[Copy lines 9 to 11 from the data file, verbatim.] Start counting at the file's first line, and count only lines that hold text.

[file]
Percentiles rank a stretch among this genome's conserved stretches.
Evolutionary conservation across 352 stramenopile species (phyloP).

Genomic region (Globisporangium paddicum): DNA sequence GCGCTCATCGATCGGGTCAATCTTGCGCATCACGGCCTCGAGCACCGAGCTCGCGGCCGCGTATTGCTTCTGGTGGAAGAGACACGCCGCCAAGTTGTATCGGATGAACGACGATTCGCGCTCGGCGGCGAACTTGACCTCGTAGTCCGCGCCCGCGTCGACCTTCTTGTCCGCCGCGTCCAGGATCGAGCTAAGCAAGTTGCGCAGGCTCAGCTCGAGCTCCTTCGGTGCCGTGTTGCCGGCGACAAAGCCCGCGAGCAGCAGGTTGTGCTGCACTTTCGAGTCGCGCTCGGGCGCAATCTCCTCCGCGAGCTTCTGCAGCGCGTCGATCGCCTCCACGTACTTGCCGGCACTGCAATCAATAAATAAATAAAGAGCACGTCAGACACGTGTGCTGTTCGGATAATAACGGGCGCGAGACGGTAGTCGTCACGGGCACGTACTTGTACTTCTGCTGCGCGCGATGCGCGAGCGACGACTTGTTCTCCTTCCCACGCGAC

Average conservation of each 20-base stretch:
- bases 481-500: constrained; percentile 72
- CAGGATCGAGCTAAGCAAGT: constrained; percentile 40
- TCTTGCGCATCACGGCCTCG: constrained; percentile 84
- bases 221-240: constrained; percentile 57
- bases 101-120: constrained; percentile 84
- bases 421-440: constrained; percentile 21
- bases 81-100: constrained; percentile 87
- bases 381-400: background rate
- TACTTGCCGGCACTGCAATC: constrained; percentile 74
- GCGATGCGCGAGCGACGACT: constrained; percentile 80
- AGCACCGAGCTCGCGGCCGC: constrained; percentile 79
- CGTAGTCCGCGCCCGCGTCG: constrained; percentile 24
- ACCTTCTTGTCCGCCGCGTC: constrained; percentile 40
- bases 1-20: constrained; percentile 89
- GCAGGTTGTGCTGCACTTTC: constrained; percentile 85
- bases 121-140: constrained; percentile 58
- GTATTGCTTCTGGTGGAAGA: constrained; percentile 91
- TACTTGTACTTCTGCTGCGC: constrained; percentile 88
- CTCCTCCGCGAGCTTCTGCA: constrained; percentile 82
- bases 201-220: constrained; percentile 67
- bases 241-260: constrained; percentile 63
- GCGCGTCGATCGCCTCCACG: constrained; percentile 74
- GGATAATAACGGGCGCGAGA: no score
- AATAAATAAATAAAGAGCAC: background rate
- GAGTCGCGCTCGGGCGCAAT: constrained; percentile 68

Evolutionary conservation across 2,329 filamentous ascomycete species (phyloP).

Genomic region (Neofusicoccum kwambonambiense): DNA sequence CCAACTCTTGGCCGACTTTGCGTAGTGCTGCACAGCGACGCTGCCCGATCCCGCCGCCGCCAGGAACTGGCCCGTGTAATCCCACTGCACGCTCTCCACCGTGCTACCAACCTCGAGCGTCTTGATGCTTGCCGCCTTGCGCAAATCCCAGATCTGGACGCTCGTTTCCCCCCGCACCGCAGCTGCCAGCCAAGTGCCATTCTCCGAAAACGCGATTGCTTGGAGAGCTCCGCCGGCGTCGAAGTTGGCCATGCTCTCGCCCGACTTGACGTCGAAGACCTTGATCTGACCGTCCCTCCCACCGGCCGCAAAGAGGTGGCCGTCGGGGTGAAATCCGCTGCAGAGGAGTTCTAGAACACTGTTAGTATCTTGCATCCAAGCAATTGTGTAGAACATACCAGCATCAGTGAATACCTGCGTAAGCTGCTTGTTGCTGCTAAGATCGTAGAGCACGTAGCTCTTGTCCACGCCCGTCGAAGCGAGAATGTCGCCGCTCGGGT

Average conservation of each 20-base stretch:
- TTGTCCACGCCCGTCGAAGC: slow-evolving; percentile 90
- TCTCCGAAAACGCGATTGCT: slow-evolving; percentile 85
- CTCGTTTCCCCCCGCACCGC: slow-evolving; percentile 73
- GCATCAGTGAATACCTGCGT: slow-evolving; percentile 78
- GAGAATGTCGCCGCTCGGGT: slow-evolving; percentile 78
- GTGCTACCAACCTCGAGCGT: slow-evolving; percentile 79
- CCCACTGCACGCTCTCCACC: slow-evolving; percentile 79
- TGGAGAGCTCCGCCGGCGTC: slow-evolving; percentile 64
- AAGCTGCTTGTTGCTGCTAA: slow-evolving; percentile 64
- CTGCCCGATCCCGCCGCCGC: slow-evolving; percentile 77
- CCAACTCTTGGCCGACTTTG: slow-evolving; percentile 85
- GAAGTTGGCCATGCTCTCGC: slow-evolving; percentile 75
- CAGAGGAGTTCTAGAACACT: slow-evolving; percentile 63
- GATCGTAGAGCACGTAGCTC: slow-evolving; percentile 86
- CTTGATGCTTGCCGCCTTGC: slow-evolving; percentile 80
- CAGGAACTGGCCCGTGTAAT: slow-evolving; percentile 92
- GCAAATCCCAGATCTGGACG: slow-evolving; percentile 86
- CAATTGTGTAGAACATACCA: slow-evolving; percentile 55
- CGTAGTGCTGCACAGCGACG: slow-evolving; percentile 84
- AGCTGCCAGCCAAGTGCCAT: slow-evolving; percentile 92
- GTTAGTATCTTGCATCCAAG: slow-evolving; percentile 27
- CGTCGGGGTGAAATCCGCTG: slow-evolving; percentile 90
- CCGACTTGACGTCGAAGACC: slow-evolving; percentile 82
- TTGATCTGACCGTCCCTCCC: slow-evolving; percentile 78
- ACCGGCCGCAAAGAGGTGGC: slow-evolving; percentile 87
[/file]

- bases 101-120: constrained; percentile 84
- bases 421-440: constrained; percentile 21
- bases 81-100: constrained; percentile 87